The goal of our study is to define the HRQOL in adolescents and adults with thalassemia by describing the quality of life in a cohort of North American and UK patients with thalassemia, comparing those results with US norms, and evaluating the association between HRQOL and clinical factors. We hypothesized that patients with thalassemia will report lower HRQOL than the standard US population. Furthermore we hypothesized that HRQOL will be lower in (1) patients with more severe disease since those patients will require more regular transfusion, and are more likely to suffer from disease and transfusion related complications, (2) patients on non-oral chelation, since there is some literature to suggest that oral chelation is associated with greater patient satisfaction , and (3) patients who report problems with chelation adherence.
Our study included 264 patients over age 14 with self-reported SF-36 scores. Basic patient demographics are shown in Table I. As expected TLC patients reported significantly lower HRQOL compared with the US norm in seven domains; physical functioning, role-physical, general health, social functioning, role-emotional and both the physical and mental summary scores (see Table II). Effect size calculations demonstrated a clinically significant but small effect in role-physical, social functioning, role-emotional, and the physical summary score, and a large effect on general health. When limited to US patients HRQOL remained significantly lower in five domains; role-physical, general health, social functioning, role-emotional and the physical summary score with a clinically significant effect size in general health (large), and the physical summary score (small).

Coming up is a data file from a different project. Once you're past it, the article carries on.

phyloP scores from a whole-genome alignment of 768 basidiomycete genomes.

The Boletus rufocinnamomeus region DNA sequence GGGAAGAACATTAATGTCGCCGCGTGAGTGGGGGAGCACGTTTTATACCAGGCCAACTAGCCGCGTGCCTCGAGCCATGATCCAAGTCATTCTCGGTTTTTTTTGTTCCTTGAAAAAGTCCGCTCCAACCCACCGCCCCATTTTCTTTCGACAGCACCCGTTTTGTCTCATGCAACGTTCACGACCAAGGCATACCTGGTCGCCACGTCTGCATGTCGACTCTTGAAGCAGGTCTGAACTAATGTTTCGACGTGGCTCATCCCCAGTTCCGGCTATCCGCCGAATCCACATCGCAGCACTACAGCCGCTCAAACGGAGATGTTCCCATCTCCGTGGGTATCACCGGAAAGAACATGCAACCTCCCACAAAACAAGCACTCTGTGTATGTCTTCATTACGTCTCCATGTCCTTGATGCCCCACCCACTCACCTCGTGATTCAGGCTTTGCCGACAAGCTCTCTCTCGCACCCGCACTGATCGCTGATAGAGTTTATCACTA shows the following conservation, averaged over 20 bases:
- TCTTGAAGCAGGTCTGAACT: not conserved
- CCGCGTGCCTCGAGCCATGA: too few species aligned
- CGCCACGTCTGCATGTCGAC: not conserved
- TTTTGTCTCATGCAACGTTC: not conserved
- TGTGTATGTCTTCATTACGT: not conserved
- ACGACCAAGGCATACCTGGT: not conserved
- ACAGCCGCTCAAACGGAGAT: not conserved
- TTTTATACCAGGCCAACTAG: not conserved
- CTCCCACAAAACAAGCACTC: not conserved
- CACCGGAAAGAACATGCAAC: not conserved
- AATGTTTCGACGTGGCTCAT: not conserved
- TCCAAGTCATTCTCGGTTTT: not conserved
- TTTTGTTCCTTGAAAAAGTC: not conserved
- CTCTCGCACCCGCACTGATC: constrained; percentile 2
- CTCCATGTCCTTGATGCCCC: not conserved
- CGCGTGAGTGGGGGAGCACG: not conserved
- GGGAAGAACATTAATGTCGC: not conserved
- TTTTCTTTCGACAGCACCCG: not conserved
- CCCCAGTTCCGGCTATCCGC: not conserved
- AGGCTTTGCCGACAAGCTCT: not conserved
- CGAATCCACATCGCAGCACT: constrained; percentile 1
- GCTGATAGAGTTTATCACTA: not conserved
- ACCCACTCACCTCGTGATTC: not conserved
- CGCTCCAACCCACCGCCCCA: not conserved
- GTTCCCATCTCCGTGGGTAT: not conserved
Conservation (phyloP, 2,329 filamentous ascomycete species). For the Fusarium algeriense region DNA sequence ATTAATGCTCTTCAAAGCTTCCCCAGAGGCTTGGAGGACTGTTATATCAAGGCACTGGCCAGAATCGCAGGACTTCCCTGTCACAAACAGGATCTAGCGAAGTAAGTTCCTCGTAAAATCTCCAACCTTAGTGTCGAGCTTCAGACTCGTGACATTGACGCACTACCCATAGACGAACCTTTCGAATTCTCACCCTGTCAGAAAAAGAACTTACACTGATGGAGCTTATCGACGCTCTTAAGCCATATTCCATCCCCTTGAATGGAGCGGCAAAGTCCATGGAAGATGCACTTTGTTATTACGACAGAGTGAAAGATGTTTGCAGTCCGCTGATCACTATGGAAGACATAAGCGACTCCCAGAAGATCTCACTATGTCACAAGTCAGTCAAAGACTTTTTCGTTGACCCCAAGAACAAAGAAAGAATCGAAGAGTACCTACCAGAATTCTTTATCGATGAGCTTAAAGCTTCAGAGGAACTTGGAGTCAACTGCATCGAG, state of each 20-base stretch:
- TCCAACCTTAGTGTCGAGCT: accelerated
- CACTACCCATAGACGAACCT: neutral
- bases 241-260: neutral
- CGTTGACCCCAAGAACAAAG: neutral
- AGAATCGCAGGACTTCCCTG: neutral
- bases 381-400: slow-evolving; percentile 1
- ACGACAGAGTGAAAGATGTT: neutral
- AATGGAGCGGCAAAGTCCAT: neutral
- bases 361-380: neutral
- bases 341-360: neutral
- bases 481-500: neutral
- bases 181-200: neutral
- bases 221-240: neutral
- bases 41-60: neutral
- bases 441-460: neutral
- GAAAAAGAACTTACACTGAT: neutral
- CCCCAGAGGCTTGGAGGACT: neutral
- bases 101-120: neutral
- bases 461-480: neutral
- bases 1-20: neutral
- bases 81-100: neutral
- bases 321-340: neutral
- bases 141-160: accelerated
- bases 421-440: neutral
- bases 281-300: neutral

|Variable||TLC n = 264|
|Age (years)||Mean = 29 (14-58)|
|Deferoxamine (DFO, Desferal)||57 (22%)|
|Deferasirox (DFX, Exjade)||136 (52%)|
|Deferiprone (L1)||9 (3.4%)|
|B-thal regularly transfuseda||204 (78%)|
|B-thal intermittently transfusedb||24 (9%)|
|B-thal non-transfusedc||2 (0.8%)|
|EB-thal regularly transfuseda||20 (7.6%)|
|EB-thal intermittently transfusedb||6 (2.3%)|
|EB-thal non-transfusedc||1 (0.4%)|
|Ferritin||Median 1371 (range 67–23,712)|
|Number of secondary complications||Mean 1.7 (range 0–8)|
|SF-36 measure||US norm||TLC (n = 264)||P-value||Effect sizeb||US patients only||P-value||Effect size#|
|General health||50||41.5a||<0.0001||0.85 (large)c||41.27a||<0.0001||0.87 (large)c|
|Social functioning||50||46.79a||<0.0001||0.32 (small)c||48.01a||0.006||0.20|
|Physical summary||50||46.8a||<0.0001||0.32 (small)c||47.57a||<0.0001||0.24 (small)c|